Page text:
/ Home & Energy

No gas for three weeks? No problem…

A gas hob ring turned on

Gas. It’s an underrated three-letter word that perhaps I’d overlooked. That is until I was told my gas was going to be turned off for the next fortnight. I’ve been offered compensation, but is it enough?

To give you some background, I live in a block of flats (a period conversion if you’re interested). And a couple of evenings ago one of my neighbours smelt gas, which turned out to be the result of a gas leak.

As the National Grid considers this a gas emergency; its engineers came along and turned off the juice. They arrived with fan heaters and electric hobs for every flat in the building and assured us they were investigating the leak.

Going without gas

I thought it would be a temporary problem. But alas, our building is filled with asbestos, and so a full survey is required before any work can continue. This means we’re to be without a gas supply for two, maybe three weeks.

‘Surely I can’t be without hot water for three whole weeks?’ I thought. But it seems I can.

The Gas Act states that your Gas Transporter (GT), in my case National Grid, must supply heating and cooking alternatives. As I have a kettle and cooking facilities to boil hot water, it’s not considered essential to provide an alternative source. It’s a bit of a pain to be honest.

However, Ofgem does say my GT should reconnect the gas within 24 hours. But of course, the asbestos problem means it can’t.

In this case, National Grid has offered to pay compensation. For a domestic user, like me, this is £30 for every 24 hours the gas is off. This payment goes to my energy supplier when the gas is reconnected, which then passes it on to me.

Compensation vs convenience

So for the next three weeks I will be boiling plenty of kettles, embracing the gym (and its showers) and the kindness of friends (who still have magical gas in plentiful supply).

I’m pleased I’ll be compensated for the inconvenience, but do you think £30 a day is enough? Have you ever had your gas cut off, and were you compensated accordingly?

Comments
Member

£30 compensation per day seems quite generous. Other customers have to meet this cost.

It is not the fault of the gas transporter that asbestos has to be dealt with and perhaps there is a case for not providing compensation until this has been done. We do not know when the building was converted to flats but I can remember asbestos removal work being done on a building in the 1970s, so that an upgraded heating system could be installed.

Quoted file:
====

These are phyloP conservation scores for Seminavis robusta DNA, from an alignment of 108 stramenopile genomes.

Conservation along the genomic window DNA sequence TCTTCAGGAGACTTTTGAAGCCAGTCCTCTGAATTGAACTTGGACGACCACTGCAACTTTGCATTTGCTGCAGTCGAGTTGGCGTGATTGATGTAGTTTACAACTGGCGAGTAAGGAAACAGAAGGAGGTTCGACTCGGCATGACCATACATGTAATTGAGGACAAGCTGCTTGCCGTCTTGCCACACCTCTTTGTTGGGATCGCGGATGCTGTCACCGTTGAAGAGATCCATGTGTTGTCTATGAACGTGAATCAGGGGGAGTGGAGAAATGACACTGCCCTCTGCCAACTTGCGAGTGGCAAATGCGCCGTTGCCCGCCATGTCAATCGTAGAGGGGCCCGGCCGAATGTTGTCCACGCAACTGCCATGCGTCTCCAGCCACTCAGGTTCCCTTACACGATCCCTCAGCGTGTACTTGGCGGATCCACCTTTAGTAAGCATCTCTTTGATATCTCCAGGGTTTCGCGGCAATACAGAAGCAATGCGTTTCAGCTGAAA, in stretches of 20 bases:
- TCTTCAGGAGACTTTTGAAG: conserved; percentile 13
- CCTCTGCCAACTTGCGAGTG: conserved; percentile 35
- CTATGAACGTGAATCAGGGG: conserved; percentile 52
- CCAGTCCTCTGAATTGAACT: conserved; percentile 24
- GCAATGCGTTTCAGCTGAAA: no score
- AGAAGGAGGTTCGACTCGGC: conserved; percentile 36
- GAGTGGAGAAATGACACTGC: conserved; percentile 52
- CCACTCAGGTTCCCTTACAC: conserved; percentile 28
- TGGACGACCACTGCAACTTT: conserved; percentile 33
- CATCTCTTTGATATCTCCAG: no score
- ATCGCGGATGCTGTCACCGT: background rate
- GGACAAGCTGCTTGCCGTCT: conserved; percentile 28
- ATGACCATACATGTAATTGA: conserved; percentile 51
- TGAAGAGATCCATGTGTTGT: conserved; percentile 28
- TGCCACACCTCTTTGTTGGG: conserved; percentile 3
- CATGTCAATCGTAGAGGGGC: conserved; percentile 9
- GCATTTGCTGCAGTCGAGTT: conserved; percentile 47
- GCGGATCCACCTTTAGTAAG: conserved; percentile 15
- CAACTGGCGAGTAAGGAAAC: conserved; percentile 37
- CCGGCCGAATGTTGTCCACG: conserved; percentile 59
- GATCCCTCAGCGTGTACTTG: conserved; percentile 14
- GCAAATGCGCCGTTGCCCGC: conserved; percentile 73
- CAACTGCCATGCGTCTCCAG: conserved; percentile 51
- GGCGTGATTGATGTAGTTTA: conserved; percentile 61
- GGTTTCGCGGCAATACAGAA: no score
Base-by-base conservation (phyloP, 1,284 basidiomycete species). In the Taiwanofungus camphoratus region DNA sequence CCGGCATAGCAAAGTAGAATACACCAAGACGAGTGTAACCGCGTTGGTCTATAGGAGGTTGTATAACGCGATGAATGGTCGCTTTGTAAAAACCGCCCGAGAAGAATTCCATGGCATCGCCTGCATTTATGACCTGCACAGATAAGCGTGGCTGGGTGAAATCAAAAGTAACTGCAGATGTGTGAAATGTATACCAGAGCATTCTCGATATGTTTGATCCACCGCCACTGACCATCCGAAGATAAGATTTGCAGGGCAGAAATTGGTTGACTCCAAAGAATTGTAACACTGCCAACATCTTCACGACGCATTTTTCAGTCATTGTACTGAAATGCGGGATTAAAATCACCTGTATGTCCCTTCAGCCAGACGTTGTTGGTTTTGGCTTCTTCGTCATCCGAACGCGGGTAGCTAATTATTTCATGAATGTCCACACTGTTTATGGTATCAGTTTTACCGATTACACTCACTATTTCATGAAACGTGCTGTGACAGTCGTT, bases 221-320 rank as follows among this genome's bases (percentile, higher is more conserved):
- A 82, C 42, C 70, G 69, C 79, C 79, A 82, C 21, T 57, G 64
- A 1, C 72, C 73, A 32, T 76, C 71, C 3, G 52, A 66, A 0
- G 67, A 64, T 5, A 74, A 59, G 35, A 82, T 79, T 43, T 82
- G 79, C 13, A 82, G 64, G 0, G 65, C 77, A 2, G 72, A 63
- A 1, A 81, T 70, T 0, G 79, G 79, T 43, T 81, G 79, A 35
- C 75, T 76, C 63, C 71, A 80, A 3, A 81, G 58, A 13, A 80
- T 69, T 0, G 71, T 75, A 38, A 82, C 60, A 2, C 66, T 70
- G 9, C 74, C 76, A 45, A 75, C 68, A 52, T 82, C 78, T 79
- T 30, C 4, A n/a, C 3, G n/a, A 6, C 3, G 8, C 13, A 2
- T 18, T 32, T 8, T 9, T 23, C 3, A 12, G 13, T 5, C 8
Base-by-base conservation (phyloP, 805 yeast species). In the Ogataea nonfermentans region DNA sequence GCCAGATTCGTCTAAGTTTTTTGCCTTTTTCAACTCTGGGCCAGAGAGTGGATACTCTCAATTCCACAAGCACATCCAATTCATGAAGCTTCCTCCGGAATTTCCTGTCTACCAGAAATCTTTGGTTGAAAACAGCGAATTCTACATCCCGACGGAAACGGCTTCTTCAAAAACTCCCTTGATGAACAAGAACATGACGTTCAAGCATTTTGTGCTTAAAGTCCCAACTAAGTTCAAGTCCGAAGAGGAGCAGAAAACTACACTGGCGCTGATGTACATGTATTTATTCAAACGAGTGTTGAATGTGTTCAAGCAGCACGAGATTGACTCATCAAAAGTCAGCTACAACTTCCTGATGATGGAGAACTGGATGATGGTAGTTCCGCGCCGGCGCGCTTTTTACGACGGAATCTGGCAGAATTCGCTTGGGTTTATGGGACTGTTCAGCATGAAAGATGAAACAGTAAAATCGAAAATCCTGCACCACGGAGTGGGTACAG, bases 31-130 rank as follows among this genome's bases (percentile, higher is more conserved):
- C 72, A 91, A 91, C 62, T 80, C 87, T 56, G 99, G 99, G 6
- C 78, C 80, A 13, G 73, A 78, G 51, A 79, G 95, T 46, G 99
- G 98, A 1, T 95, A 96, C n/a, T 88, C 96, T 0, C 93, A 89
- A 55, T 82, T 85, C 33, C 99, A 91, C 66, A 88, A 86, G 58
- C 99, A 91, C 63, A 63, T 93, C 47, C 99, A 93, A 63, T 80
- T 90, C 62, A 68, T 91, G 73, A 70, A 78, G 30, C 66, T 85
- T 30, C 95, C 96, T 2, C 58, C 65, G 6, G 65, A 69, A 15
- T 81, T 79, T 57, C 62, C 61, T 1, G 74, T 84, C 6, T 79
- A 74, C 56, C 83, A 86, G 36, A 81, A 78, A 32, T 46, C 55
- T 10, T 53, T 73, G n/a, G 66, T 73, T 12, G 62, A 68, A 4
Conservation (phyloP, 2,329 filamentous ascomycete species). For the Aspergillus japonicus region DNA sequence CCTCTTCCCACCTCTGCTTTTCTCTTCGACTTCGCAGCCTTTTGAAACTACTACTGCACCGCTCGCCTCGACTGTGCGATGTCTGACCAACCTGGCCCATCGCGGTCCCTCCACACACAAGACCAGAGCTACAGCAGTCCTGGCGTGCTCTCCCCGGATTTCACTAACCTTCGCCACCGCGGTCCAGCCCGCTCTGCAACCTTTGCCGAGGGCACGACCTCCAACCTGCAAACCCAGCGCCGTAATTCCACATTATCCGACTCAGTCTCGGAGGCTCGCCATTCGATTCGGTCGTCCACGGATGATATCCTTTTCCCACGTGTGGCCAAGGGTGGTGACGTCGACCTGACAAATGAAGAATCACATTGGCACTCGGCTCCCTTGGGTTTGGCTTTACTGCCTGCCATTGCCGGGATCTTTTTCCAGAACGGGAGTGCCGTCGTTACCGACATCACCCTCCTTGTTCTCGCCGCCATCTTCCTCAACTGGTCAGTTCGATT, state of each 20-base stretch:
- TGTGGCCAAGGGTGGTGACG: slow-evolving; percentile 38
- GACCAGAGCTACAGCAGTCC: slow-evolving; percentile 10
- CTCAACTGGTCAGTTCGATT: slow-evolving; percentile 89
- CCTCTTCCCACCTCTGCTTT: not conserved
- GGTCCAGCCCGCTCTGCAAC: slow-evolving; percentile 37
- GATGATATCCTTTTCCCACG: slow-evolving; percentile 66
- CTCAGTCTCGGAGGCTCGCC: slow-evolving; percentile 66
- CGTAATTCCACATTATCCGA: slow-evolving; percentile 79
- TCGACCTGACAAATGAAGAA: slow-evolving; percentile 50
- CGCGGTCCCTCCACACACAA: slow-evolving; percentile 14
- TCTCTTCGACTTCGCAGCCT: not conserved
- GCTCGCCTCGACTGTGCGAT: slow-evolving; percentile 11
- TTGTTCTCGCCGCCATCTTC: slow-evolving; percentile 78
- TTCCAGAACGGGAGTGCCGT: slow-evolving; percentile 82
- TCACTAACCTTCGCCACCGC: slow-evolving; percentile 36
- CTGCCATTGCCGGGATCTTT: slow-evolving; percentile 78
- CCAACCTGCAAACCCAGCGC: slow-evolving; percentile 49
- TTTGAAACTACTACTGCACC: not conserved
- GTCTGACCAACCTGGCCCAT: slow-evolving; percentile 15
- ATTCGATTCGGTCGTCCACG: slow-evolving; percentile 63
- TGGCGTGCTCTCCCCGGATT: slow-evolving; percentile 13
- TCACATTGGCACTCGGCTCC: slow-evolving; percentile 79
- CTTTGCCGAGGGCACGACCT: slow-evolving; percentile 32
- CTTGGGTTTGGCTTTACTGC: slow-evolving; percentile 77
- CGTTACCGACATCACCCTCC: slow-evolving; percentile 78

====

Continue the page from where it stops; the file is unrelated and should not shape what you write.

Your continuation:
Having said that, I do feel sorry for Jayne.

Member

This is just an unfortunate occurrence that is no-one’s fault, and it seems that all are doing what is necessary to sort it out. I think you are very fortunate to be getting up to £600 compensation. That’s about free gas for a year? What would you expect them to do? Luckily the leak was spotted before it became a disaster! I’d be relieved.

Member
Em says:
3 June 2013

Does your hot water system not have an electric immersion heater for backup? £30 would easily pay for the cost. It’s about 6kWH to heat a 200-litre tank – £1 worth of electric. It’s not the fault of the gas supplier if you do not.

If fact, you are lucky to have gas at all. We had to survive for 2 weeks without any energy after the 1987 storm, as we have no gas mains supply in this area and the power cables were down. No compensation either.

Member
Em says:
3 June 2013

I do have every sympathy, of course. Not being able to wash or clean your clothes is not fun for you (or your co-workers!) and particularly if you have young children to look after. Just don’t expect compensation for every inconvenience life throws at you 🙂

Member

I’m quite lucky as I have friends nearby whose shower I can use, but being without gas is a complete nightmare. We unfortunately don’t have an immersion heater in our flat otherwise there’d be no problem. I think I’d prefer the hot water to the compensation!

Member

Whoever designed the flats should have given some thought to this sort of problem. Even though gas supplies are rarely cut off, modern gas boilers are not reliable, leaving people without heating and hot water. That is hard on the elderly and those who are ill or disabled.

A gas fire or portable electric heaters are well worth having. Many homes do not have a hot water tank, so an immersion heater is out of the question. Here it is best to have an electric shower.

Hopefully the problem will be sorted out sooner than expected. At least the weather is warmer than it has been in the last few months.

Member

I’m hoping the problem gets sorted quickly too – I’m rather grateful that the sun is out at the moment! National Grid have supplied us with heaters and an electric hob until our supply is back on.

Member
Hello McFly says:
18 October 2014

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